As time progresses, the United Conservative Party naturally will become more powerful as Albertan voters rightly view them as the only thing standing between their hard-earned wealth and a redistributionist government led by Prime Minister Justin Trudeau.
Already, most Albertans do not believe that their central government represents them. Overall, 59 percent of Canadians believe their country is “more divided than ever” (79 percent of Albertans agreed).
And the situation between Alberta and the rest of Canada will only worsen—if only because Canada’s overall demographics are working against the country’s long-term economic prosperity. The more productive provinces will be forced to pay for more numerous, less productive ones, as the population continues to age.
Please, Let’s Take Alberta!
If present trends continue, secession from Canada will become a real possibility for Alberta’s leadership. Once Alberta secedes from Canada, the United States should consider welcoming this prosperous, energy-rich region into its union.
Given Canada’s expansive geography (and the dire taxation that would be incurred on provinces, like Saskatchewan once Alberta is gone) the entire Canadian confederacy may be at risk of collapse. If these provinces were to join the United States, it could enhance their own prosperity while helping to create a U.S.-led North American, energy-producing super-state.
By 2020, Alberta will be the only province that is a net contributor to Canada’s budget (which is estimated to be about $40,000 per taxpayer being sent to Ottawa). Joining the United States would flip Alberta’s situation. They would join a more sensible tax system (that’s only improving under the leadership of President Donald Trump), and they’d essentially get everything from Washington overnight that they’ve spent decades begging Ottawa to give them.
From the American perspective, it would be a no-brainer: Alberta’s entrance as the 51st state would consolidate U.S. power and prosperity on the North American continent, while better positioning the United States more ably to compete for access and dominance in the Arctic.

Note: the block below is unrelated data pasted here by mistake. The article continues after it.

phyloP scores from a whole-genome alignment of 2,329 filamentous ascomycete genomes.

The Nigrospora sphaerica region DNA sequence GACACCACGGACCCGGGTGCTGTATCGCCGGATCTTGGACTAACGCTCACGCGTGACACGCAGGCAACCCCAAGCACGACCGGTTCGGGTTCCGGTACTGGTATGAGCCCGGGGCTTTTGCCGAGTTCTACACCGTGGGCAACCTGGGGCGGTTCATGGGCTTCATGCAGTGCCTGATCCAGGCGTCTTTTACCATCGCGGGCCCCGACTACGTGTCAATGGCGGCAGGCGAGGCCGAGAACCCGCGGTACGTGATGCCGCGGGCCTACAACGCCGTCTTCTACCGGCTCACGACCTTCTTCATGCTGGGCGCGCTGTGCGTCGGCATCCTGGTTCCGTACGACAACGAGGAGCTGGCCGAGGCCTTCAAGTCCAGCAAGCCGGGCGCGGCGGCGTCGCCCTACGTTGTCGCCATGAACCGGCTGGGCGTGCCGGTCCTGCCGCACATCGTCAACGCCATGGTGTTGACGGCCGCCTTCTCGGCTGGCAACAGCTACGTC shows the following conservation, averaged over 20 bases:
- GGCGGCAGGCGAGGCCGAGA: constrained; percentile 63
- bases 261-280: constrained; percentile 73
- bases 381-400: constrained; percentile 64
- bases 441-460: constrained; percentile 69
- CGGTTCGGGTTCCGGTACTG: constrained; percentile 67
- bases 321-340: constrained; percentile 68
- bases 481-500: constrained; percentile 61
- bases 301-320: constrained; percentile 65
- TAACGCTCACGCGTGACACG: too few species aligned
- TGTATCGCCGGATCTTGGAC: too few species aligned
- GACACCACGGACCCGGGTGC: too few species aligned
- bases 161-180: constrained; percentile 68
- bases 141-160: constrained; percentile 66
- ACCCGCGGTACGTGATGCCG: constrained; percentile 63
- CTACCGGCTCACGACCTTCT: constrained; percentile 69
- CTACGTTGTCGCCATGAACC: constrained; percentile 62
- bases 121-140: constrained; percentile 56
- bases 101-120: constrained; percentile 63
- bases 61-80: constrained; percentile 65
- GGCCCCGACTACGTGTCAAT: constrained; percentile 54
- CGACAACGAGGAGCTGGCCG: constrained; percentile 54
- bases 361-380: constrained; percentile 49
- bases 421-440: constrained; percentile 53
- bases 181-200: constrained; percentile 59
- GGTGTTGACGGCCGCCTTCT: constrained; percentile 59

Further, the United States—already set to become a net energy exporter in 2020—would become a global energy powerhouse practically overnight, paving the way to reduce our overseas commitments significantly.
Looking at the map, we can see that the groundwork for the absorption of Canada into the United States was laid when former Secretary of State William Seward purchased Alaska from the Russian Empire. At that time, no one understood why the United States purchased a cold and distant land, disconnected from the contiguous United States.
Today, “Seward’s Folly” not only provides large quantities of mineral resources to the United States, but it also serves as a geographical bookend for the northern United States and Canada. The parameters have been set for expansion more than a century ago. It’s time to fulfill that particular destiny.
Correction: This article originally referred to Alberta’s Wildrose Party in the present tense. The party in 2017 merged with the Progressive Conservative Association of Alberta to form the United Conservative Party. We regret the error.